In 1936, Robert decided to move to Washington D.C. where he began to work for The Washington Daily News as a copy boy. It was in D.C. that he met an interior designer named Virginia Webb. The two were happily married in 1938. However, Ruark’s fall into alcoholism was a huge weight on their relationship and the couple divorced in 1963.

Robert Ruark Street Sign
Robert Ruark Street Sign

During the Second World War, Ruark joined the U.S. Navy and served as a gunnery officer. After the war he returned to the world of journalism as a columnist. These writings were eventually turned into two books: I Didn’t Know It Was Loaded (1948) and One For The Road (1949).

At this point in time, Ruark was a fairly well established writer. He made a decision to go on an adventure… a big adventure. It had long been an aspiration of his to journey to Africa, and this is exactly what he did. Multiple safaris provided inspiration for Ruark’s later work, including the documentary-style film African Adventure, which he wrote, directed and narrated.

The novel Something of Value was also inspired by his time in Africa. The book was banned from Kenya by both the British and the native Kenyan governments because of its content regarding the Mau Mau Uprising. Regardless, the novel became his first bestseller in 1955 and was later turned into a movie of the same name. Ruark defended his work, explaining that Something of Value, “is not a pretty book, nor was it written for the pre-bedtime amusement of small children.”

Ruark’s later years were spent primarily between Europe and North Carolina in an attempt to avoid New York City society.

Robert Ruark Monument
Robert Ruark Monument

It was during this time that a great number of the locals in Wilmington and Southport came to dislike Ruark, many claiming that the fame went to his head. Ruark didn’t really do much to disprove this believe. After purchasing a Rolls Royce in London (one of only two in existence, at the time), he had the vehicle shipped to New York and drove it down the coast to North Carolina where he was often seen rolling around his former home towns.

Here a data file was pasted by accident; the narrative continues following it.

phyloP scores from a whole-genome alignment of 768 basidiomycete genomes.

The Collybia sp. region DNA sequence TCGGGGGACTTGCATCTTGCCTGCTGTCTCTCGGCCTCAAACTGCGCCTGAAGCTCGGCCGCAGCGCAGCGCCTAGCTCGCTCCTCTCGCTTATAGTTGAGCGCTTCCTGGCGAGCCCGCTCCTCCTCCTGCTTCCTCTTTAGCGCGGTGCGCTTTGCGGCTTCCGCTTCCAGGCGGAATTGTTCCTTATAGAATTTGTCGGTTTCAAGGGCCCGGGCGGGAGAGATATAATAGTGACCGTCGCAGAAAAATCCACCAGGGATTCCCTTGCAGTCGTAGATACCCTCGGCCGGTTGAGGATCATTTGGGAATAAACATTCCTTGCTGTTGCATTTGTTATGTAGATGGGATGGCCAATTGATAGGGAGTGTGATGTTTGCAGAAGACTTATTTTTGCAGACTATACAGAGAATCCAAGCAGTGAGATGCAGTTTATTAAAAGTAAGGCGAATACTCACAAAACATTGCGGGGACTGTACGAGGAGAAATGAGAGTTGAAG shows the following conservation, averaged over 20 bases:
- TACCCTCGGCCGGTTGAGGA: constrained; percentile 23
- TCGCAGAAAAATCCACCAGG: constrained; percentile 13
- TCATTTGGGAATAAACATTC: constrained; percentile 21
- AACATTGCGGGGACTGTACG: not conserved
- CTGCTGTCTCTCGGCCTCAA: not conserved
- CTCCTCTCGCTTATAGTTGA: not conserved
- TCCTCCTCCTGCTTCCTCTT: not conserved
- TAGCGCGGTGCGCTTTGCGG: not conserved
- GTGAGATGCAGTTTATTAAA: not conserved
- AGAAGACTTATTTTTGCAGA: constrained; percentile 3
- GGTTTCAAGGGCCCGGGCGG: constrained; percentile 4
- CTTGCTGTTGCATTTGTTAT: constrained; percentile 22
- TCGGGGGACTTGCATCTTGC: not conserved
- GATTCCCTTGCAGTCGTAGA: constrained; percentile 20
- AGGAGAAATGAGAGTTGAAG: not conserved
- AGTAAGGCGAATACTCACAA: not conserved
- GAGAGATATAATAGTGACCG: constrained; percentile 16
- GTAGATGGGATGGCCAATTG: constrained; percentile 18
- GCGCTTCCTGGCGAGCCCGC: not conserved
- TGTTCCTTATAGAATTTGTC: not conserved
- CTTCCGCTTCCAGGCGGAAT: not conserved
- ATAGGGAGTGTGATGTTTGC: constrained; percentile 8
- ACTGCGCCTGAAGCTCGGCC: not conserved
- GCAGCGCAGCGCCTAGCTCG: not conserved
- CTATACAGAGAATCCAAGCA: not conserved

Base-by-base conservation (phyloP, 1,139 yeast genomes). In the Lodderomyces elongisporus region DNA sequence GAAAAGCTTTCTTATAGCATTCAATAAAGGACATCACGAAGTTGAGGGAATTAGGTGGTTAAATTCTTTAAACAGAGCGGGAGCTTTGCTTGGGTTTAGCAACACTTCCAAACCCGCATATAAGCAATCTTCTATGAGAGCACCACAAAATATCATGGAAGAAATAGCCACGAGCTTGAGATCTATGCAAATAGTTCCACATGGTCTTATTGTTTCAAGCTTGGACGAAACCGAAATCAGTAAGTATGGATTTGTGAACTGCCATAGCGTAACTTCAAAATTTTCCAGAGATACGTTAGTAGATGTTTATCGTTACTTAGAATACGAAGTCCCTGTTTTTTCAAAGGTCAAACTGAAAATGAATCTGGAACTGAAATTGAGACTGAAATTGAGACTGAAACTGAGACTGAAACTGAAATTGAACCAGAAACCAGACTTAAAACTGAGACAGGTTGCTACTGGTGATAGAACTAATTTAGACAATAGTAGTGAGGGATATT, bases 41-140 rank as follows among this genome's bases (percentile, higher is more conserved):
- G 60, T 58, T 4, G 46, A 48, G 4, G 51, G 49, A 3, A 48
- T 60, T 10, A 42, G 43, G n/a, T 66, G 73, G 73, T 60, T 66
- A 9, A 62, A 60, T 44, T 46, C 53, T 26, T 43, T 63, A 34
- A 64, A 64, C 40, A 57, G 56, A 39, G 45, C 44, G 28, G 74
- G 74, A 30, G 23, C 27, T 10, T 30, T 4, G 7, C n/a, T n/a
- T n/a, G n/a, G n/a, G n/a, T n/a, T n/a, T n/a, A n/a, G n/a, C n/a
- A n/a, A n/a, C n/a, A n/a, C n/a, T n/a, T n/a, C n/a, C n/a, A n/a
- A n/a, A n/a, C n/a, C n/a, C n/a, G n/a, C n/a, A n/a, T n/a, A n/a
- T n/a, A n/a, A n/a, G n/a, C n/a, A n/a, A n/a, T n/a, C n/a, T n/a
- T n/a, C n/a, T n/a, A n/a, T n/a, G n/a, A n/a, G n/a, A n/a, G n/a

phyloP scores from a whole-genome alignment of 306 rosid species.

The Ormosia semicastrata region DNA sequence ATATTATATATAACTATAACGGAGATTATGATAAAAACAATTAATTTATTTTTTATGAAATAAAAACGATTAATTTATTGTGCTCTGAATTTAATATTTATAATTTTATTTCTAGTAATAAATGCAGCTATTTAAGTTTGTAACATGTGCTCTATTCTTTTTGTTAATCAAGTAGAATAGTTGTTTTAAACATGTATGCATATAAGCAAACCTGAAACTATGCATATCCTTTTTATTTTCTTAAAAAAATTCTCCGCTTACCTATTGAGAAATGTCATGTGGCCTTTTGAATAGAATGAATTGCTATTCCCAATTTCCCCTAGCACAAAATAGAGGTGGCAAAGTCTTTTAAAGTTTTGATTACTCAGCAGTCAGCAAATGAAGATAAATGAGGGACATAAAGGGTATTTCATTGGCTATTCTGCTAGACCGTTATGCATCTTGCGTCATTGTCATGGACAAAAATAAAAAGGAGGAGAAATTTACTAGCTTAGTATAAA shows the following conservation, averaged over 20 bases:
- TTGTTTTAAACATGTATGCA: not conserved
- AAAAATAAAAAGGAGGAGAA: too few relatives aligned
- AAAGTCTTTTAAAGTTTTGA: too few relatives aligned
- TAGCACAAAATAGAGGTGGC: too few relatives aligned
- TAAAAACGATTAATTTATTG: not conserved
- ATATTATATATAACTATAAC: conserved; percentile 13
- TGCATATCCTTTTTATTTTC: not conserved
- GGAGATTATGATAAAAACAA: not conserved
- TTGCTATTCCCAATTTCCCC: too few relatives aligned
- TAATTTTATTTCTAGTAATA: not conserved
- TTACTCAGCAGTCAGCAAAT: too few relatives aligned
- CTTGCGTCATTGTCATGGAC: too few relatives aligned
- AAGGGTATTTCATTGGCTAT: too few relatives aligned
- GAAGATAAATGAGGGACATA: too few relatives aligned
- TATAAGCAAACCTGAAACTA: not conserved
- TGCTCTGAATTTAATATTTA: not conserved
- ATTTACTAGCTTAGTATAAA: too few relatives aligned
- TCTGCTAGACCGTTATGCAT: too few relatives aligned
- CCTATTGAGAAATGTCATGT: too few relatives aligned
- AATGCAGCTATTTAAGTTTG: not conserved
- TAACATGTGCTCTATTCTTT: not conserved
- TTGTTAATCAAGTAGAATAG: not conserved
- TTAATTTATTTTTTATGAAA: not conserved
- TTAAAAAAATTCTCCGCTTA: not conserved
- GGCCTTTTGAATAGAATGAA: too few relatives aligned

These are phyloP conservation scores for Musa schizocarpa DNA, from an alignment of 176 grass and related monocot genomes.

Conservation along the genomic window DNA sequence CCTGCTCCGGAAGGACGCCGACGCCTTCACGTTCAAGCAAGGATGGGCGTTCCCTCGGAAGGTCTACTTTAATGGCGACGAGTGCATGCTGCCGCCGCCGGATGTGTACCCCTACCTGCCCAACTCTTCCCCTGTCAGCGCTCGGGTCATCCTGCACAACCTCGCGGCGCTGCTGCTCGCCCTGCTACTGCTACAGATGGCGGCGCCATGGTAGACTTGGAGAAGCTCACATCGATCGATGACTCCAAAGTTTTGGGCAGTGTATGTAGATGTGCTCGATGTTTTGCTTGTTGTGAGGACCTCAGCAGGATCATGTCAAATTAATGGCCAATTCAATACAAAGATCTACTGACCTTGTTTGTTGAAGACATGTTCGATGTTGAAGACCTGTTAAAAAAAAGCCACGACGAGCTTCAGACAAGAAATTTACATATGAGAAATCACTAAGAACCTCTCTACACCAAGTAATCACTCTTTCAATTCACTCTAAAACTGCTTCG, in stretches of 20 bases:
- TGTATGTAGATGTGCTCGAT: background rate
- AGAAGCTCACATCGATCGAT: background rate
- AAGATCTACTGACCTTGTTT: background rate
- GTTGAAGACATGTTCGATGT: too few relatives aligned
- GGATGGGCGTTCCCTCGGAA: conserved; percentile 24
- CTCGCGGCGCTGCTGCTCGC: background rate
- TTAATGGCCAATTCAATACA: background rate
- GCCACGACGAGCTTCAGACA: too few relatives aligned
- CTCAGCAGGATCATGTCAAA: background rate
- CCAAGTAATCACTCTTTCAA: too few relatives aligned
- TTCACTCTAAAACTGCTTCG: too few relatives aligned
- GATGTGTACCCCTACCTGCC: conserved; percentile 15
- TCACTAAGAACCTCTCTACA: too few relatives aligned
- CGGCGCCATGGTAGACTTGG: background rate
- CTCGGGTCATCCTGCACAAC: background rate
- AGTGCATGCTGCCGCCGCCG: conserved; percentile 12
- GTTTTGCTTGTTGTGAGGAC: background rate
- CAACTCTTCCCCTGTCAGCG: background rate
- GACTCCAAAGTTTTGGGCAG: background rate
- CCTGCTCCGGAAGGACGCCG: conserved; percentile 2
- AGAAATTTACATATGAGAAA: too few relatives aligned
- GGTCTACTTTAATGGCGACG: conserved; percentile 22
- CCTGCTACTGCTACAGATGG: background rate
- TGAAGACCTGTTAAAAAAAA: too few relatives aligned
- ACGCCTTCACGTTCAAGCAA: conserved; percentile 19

It was also believed that Ruark didn’t properly care for his parents, his mother in particular. After he received a great deal of money from his writings, his mother would often write to him asking for financial assistance. Ruark was reluctant to help after a while. His parents were still alcoholics and he didn’t feel that it was his responsibility to care for them if they wouldn’t care for themselves.

Eventually, Ruark returned to Europe where he lived in his London and Barcelona apartments until his death in London on July 9th, 1965, which was caused by complications of cirrhosis of the liver. He was buried in Palamos, located just north of Barcelona.

Robert Ruark Inn
Robert Ruark Inn

The home of Edward Adkins still remains in historic downtown Southport. It has recently been turned into the Robert Ruark Inn. It is operated by Ruark enthusiast David Gale, who says, “ For anyone who is a fan of hunting or the outdoors, his books are just the best!”

Although it’s been over 40 years since his death, his work is finally beginning to regain some recognition. On April 19th, 2009, Robert Ruark will be inducted into the North Carolina Journalism Hall of Fame.

Most people have never heard the name Robert Ruark, and even fewer people know anything about him, but the fact remains that he was a talented writer who is deserving of his place in history.

Copyright © 2009. All Rights Reserved.